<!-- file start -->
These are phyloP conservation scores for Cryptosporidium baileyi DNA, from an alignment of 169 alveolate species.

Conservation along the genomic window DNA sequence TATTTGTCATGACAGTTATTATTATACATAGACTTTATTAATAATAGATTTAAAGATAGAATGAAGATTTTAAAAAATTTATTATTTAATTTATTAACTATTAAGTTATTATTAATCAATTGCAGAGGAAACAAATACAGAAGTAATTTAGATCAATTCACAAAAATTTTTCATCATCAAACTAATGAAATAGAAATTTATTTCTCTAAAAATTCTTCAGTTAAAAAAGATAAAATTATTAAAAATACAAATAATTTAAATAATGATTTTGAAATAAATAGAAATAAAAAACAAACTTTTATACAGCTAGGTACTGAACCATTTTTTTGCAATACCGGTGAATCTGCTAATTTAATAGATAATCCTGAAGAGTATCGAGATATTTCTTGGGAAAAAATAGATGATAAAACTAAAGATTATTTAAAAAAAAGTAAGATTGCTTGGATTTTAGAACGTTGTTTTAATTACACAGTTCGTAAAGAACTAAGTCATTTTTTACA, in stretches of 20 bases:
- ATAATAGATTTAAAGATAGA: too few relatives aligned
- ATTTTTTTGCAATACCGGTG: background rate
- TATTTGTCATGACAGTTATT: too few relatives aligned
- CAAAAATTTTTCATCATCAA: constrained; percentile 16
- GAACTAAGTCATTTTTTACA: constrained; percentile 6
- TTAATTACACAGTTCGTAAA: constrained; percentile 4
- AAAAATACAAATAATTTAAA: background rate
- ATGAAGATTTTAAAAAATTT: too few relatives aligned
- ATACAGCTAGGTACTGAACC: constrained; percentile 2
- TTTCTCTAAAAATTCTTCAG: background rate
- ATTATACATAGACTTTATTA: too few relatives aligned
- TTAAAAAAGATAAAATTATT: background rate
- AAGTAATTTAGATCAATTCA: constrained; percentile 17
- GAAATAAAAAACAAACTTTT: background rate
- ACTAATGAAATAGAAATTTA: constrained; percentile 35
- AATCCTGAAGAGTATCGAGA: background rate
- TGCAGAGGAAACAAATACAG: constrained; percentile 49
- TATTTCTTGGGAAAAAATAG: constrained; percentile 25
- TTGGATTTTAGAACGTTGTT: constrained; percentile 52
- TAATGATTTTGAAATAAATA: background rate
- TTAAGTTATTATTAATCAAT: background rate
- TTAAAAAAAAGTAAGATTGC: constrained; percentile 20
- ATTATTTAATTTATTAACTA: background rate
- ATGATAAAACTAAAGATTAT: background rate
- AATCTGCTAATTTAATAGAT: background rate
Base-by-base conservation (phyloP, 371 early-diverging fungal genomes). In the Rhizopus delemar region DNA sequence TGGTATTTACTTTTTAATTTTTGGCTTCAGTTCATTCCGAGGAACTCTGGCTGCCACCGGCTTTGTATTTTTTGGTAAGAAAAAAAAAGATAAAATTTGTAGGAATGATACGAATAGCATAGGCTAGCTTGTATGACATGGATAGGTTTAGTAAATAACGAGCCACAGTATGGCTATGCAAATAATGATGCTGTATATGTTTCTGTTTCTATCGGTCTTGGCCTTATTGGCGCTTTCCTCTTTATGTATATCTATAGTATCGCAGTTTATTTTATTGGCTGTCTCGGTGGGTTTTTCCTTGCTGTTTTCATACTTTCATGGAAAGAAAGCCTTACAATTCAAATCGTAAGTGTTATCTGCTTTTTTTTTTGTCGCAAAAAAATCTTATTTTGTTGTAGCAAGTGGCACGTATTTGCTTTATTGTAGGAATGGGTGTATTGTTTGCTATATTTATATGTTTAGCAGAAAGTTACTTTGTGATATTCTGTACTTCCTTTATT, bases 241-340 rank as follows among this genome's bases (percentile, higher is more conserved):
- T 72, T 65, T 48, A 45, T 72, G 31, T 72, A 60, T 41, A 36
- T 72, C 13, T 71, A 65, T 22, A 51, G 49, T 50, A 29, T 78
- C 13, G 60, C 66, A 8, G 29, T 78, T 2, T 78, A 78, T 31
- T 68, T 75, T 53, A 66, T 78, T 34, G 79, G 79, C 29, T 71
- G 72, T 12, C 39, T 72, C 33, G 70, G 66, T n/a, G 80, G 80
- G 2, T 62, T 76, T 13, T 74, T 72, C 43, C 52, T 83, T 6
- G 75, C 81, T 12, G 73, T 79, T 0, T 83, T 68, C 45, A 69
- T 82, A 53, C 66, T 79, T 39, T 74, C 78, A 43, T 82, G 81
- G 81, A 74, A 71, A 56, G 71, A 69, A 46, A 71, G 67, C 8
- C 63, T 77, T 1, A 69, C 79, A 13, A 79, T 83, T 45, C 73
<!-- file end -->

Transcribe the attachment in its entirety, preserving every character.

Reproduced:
These are phyloP conservation scores for Cryptosporidium baileyi DNA, from an alignment of 169 alveolate species.

Conservation along the genomic window DNA sequence TATTTGTCATGACAGTTATTATTATACATAGACTTTATTAATAATAGATTTAAAGATAGAATGAAGATTTTAAAAAATTTATTATTTAATTTATTAACTATTAAGTTATTATTAATCAATTGCAGAGGAAACAAATACAGAAGTAATTTAGATCAATTCACAAAAATTTTTCATCATCAAACTAATGAAATAGAAATTTATTTCTCTAAAAATTCTTCAGTTAAAAAAGATAAAATTATTAAAAATACAAATAATTTAAATAATGATTTTGAAATAAATAGAAATAAAAAACAAACTTTTATACAGCTAGGTACTGAACCATTTTTTTGCAATACCGGTGAATCTGCTAATTTAATAGATAATCCTGAAGAGTATCGAGATATTTCTTGGGAAAAAATAGATGATAAAACTAAAGATTATTTAAAAAAAAGTAAGATTGCTTGGATTTTAGAACGTTGTTTTAATTACACAGTTCGTAAAGAACTAAGTCATTTTTTACA, in stretches of 20 bases:
- ATAATAGATTTAAAGATAGA: too few relatives aligned
- ATTTTTTTGCAATACCGGTG: background rate
- TATTTGTCATGACAGTTATT: too few relatives aligned
- CAAAAATTTTTCATCATCAA: constrained; percentile 16
- GAACTAAGTCATTTTTTACA: constrained; percentile 6
- TTAATTACACAGTTCGTAAA: constrained; percentile 4
- AAAAATACAAATAATTTAAA: background rate
- ATGAAGATTTTAAAAAATTT: too few relatives aligned
- ATACAGCTAGGTACTGAACC: constrained; percentile 2
- TTTCTCTAAAAATTCTTCAG: background rate
- ATTATACATAGACTTTATTA: too few relatives aligned
- TTAAAAAAGATAAAATTATT: background rate
- AAGTAATTTAGATCAATTCA: constrained; percentile 17
- GAAATAAAAAACAAACTTTT: background rate
- ACTAATGAAATAGAAATTTA: constrained; percentile 35
- AATCCTGAAGAGTATCGAGA: background rate
- TGCAGAGGAAACAAATACAG: constrained; percentile 49
- TATTTCTTGGGAAAAAATAG: constrained; percentile 25
- TTGGATTTTAGAACGTTGTT: constrained; percentile 52
- TAATGATTTTGAAATAAATA: background rate
- TTAAGTTATTATTAATCAAT: background rate
- TTAAAAAAAAGTAAGATTGC: constrained; percentile 20
- ATTATTTAATTTATTAACTA: background rate
- ATGATAAAACTAAAGATTAT: background rate
- AATCTGCTAATTTAATAGAT: background rate
Base-by-base conservation (phyloP, 371 early-diverging fungal genomes). In the Rhizopus delemar region DNA sequence TGGTATTTACTTTTTAATTTTTGGCTTCAGTTCATTCCGAGGAACTCTGGCTGCCACCGGCTTTGTATTTTTTGGTAAGAAAAAAAAAGATAAAATTTGTAGGAATGATACGAATAGCATAGGCTAGCTTGTATGACATGGATAGGTTTAGTAAATAACGAGCCACAGTATGGCTATGCAAATAATGATGCTGTATATGTTTCTGTTTCTATCGGTCTTGGCCTTATTGGCGCTTTCCTCTTTATGTATATCTATAGTATCGCAGTTTATTTTATTGGCTGTCTCGGTGGGTTTTTCCTTGCTGTTTTCATACTTTCATGGAAAGAAAGCCTTACAATTCAAATCGTAAGTGTTATCTGCTTTTTTTTTTGTCGCAAAAAAATCTTATTTTGTTGTAGCAAGTGGCACGTATTTGCTTTATTGTAGGAATGGGTGTATTGTTTGCTATATTTATATGTTTAGCAGAAAGTTACTTTGTGATATTCTGTACTTCCTTTATT, bases 241-340 rank as follows among this genome's bases (percentile, higher is more conserved):
- T 72, T 65, T 48, A 45, T 72, G 31, T 72, A 60, T 41, A 36
- T 72, C 13, T 71, A 65, T 22, A 51, G 49, T 50, A 29, T 78
- C 13, G 60, C 66, A 8, G 29, T 78, T 2, T 78, A 78, T 31
- T 68, T 75, T 53, A 66, T 78, T 34, G 79, G 79, C 29, T 71
- G 72, T 12, C 39, T 72, C 33, G 70, G 66, T n/a, G 80, G 80
- G 2, T 62, T 76, T 13, T 74, T 72, C 43, C 52, T 83, T 6
- G 75, C 81, T 12, G 73, T 79, T 0, T 83, T 68, C 45, A 69
- T 82, A 53, C 66, T 79, T 39, T 74, C 78, A 43, T 82, G 81
- G 81, A 74, A 71, A 56, G 71, A 69, A 46, A 71, G 67, C 8
- C 63, T 77, T 1, A 69, C 79, A 13, A 79, T 83, T 45, C 73